After Terry Collins lost two more players on Tuesday morning -- Ruben Tejada to a groin strain and Ronny Cedeno to knee tendinitis -- the manager blurted in the clubhouse while scratching Tejada from the lineup: "Shocker. It's not serious. It doesn’t have to be here. You need an aspirin, you're off for a day."
Four hours later, a more-analytical Collins had a lengthy discussion with media about the bevy of Mets injuries. Collins acknowledged even meeting with strength and conditioning coordinator Brad Andress, who is in his second season with the club, to see if there were any ideas he had. Andress has been in a comparable role with other major league teams for 20 years.
Here's what Collins had to say during his postgame news conference:Brad Barr/US Presswire
Terry Collins has grown frustrated with the bevy of Mets injuries.
"Injuries are part of our game. The issue becomes: You're trying to get your team read, and it's pretty to get them out there when nagging little injuries are occurring. I just addressed it the other day to the entire unit about making sure when they get out there, they keep themselves good and warm and get themselves good and loose. You lose two guys in one morning workout. Again, nothing serious. And I know we have three weeks left. Three weeks from tomorrow we leave.
"So, yes, we have a lot of time left. I'm well aware of that. But it's about the whole process of executing the fundamentals that we came down here to work on. We have a baserunning drill coming up, because baserunning is a big factor. Guess who's going to not be in it? Not just one or two, but four won't be in that drill. That's the frustration part.
"Hey, look, I know they're going to be fine. I know they're going to come back, because we're going to rest them and we're going to get them ready. But there's a reason why we're down here this long. ... It throws off the whole scheme of what you have set up for spring training. We take a lot of pride -- I take a lot of pride -- in the scheduling side. I don't know how many other teams take infield; we take infield because I think it's an important phase of the game to throw to the bases. So we've got some baserunning things we do. We've got some stuff that you have to physically speed up as the game does. And now we've got to back guys off. So it throws off the entire schedule of spring training for us."
Asked how he balances players sucking it up and playing through injuries with being prudent, Collins added:
"No. 1, you'll never ask anyone to suck it up in spring training. That's not the purpose of spring training. The purpose of spring training is to go out and get the work done. My issue is when you're banged up, you can't go get the work done. That's the issue. Now, during the season, they'll suck it up. There's no doubt in my mind. This team has been known to suck it up -- more than anybody. I mean, David [Wright] showed it. Carlos Beltran did it. Jose [Reyes] has done it. Everybody has done it. Dan Murphy last year was hitting .325 and did everything he could before a game to get him out on the field because he was absolutely wiped out. So they play above and beyond when the season starts. But when you're trying to prepare for the season, you can't do the fundamental things to get ready, that becomes an issue.
"I've said the first day here: We've got to get out of the gate. That's huge for us. We've got to get out of the gate. And if we don't have the at-bats or the innings played or the execution side down right, we're not going to get out of the gate. That's where it gets frustrating.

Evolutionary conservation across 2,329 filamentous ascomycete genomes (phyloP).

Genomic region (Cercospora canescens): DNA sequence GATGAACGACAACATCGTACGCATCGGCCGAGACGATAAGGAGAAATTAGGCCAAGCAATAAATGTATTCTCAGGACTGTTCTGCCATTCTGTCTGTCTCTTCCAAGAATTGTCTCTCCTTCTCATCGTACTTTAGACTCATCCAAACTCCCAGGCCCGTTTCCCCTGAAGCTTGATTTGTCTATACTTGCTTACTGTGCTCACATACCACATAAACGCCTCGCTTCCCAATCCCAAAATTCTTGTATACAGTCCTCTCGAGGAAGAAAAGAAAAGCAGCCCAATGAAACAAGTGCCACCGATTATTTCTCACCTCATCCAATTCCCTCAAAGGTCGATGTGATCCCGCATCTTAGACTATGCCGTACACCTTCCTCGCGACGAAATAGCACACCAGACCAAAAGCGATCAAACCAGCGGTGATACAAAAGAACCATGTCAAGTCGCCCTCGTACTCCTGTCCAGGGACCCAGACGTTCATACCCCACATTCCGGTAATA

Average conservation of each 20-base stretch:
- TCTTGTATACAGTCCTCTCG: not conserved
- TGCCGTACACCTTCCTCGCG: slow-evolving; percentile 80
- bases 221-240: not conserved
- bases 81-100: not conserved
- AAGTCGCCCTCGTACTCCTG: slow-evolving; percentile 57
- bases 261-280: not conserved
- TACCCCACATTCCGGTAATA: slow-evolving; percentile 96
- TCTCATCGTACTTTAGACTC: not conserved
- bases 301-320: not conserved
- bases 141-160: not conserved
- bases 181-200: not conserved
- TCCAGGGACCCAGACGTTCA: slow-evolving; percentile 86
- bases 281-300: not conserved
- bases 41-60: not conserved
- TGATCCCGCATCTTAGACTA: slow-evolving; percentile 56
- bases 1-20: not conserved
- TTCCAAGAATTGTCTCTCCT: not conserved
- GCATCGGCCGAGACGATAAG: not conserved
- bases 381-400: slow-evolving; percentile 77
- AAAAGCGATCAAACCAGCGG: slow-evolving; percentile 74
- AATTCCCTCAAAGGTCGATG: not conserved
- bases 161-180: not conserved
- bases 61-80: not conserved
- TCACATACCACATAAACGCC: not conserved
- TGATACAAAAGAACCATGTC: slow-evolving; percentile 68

"I am getting feedback from everybody. I met with Brad this morning, Brad Andress, and we talked about the whole thing. Guys are doing what he's asking them to do, doing what he wants them to do. The other day I brought up a list of things that we talked about in my office -- Are you staying hydrated? It's hot down here. This might be the most humid spring I've been in, in a long time. It's hot. Are you staying hydrated? It's important. Are you getting rest? Are we monitoring the workloads?
"I've actually changed the way we hit. The extra hitting we do, it's monitored 100 percent, where years and years ago, guys hit just as much, but they didn't get hurt. So we're trying to take a look at the whole total package and readjust it. ... Everybody has had inputs. We're just going to have to back off a little bit and get everybody back on the field. Those last two weeks we're going to ramp it up."
Collins insisted the frustration is from the missing of preparation time and not directed at anyone in particular, such as Tejada.
"I'm not mad at Ruben," Collins said. "Not by a long shot. As a matter of fact, he was out there doing his drills. And Teuf [Tim Teufel] took it upon himself -- which he did exactly the right thing -- and said, 'Look, we don't need anybody else hurt. Go in there and get that looked at.' We'll rest him today. We're going to rest him tomorrow and go from there. But no, no, I'm not mad. I'm not mad at anybody. I'm allowed to be frustrated. This is a team I'm trying to get ready to win.
"I'm sitting here in front of you telling you that we're going to compete. But, I'll tell you what: We aren't going to compete if we don't have our players on the field. So we've got to get them ready. ... We were just talking on the bench. You know, last year, we played one day in spring training where we put our lineup on the field. Not one time all season did we ever put them back on the field. This spring, so far, we have been unable to put the team on the field. We eventually have to do that.
"I talk about patience. Right now, I'm out of them. So I've got to regain it. I've got to go back tonight and have my wife beat me up so I can find my patience again. I had a buddy that used to have a bear -- a pet bear. He used to, when he got mad, the bear would go kick him around the cage. And he finally said, 'OK, I'm back down to earth now.'"